In the tradition of The Stand by Stephen King, Eve uses a bit overused premise of a humanity offing plague as a jumping off point to play around with the future. Despite such an obvious premise, the plot rolls along rather nicely and Eve is naive enough to make her an interesting character to discover this dystopian world with. As a reader the parts I found most interesting were Eve’s distorted views of men, literature, and society. The reader is well-aware of Eve’s knowledge shortcomings and it is her discovery of the truth that is the most engaging part of the story.
That said, the romance within the story felt a little shallow. Eve falls in love with the first young man she meets, who happens to be a nice guy and that’s it. Sure, romance goes in the face of all she has been taught about men, but it felt too well put together and for a book that was showing the world at its grittiest, the romance story was one giant sparkle. Perhaps that is what the author wanted, a shining moment in an otherwise chaotic story.
Also, the world in which Eve lives did not pan logically. Why, if the girls are just going to be used as baby birthing machines, were they trained in science and art. What purpose does that serve? Would it not be easier to have the girls be treated like Annie and then one day take them away? And why are children, orphans, being used as slave labor. Children are weaker than adults and I would imagine that hard labor would be rather counter productive. In a society where there are only perhaps 60,000-80,000 people left in the entire United States, it seems stupid to waste people.
As usual, Eve will clearly be part of a series, because heaven help up, we can’t seem to tell an entire story in one novel. I haven’t yet decided if this is a writing issue or a publishing issue, but either way, past sci-fi authors have proven that a good story can be told in one go. Eve is a nice addition to this new Dystopian Romantic Sci-Fi genre, but I would prefer my sci-fi to have a little more substance beyond a love story.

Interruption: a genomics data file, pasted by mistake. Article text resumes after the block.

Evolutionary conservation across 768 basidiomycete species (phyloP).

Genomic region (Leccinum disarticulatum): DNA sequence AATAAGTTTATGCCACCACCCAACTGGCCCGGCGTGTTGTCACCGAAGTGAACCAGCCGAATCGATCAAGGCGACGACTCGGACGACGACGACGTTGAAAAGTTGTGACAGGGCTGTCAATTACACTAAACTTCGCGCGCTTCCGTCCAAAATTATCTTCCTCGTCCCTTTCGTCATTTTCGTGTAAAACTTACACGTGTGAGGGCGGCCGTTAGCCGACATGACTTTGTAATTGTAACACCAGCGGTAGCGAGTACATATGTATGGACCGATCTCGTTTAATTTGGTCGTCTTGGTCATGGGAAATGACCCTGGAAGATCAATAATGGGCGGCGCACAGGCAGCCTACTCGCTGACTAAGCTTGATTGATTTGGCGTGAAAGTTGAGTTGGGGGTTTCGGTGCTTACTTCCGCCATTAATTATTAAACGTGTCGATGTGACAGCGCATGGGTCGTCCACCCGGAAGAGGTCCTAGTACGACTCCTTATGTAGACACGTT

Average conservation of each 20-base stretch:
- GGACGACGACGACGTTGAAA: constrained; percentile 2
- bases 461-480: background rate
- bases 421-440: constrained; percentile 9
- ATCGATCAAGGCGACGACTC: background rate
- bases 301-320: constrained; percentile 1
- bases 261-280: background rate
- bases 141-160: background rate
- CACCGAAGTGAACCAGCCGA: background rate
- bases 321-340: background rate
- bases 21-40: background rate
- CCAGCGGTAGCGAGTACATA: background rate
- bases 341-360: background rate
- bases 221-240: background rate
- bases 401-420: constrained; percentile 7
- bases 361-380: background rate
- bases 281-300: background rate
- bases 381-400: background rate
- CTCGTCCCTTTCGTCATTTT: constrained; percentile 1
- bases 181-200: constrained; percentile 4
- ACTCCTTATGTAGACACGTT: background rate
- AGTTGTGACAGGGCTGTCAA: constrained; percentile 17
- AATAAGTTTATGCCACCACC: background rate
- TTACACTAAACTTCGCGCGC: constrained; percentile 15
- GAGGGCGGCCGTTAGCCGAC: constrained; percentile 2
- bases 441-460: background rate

Eleven-year-old Tycho is digging in his garden when he stumbles upon an odd egg-shaped object. With a little experimentation, he quickly discovers that it is a device for time travel. But when Tycho travels to his future he discovers a self that isn't exactly what he dreamed he would be. As he travels back and forth in time, playing tricks on his bossy older siblings, his futures grow more and more ominous. The question then becomes, how can Tycho not become the monster he seems destined to become?
Time travel is a difficult and complex issue to broach in fiction. Michael Crichton, H.G. Wells, Mark Twain, Arthur C. Clarke, Madeline L'Engle, and Rebecca Stead have all tried it with varying degrees of success. Doctor Who, the Time Lord himself, has even grown a little convoluted as of late. The Green Futures of Tycho is a classic, but one that I don't think should have been forgotten.
Sleator approaches time travel with his usual psychological mind twists. Tycho is not an unlikable character, but with each future trip he finds a more and more horrifying version of himself. Worse, with every change he makes in the past, something gets tweaked in the present which makes his future worse. The book is small, but Sleator manages to pack just enough character, passion, adventure, and questions that the book will remain with you.
William Sleator passed away on August 3 and I thought it would be fitting to share such a wonderful little but by a brilliant writer.
Other Notable Books by William Sleator:
House of Stairs
The Spirit House
The Boy Who Couldn't Die
The Last Universe
Among the Dolls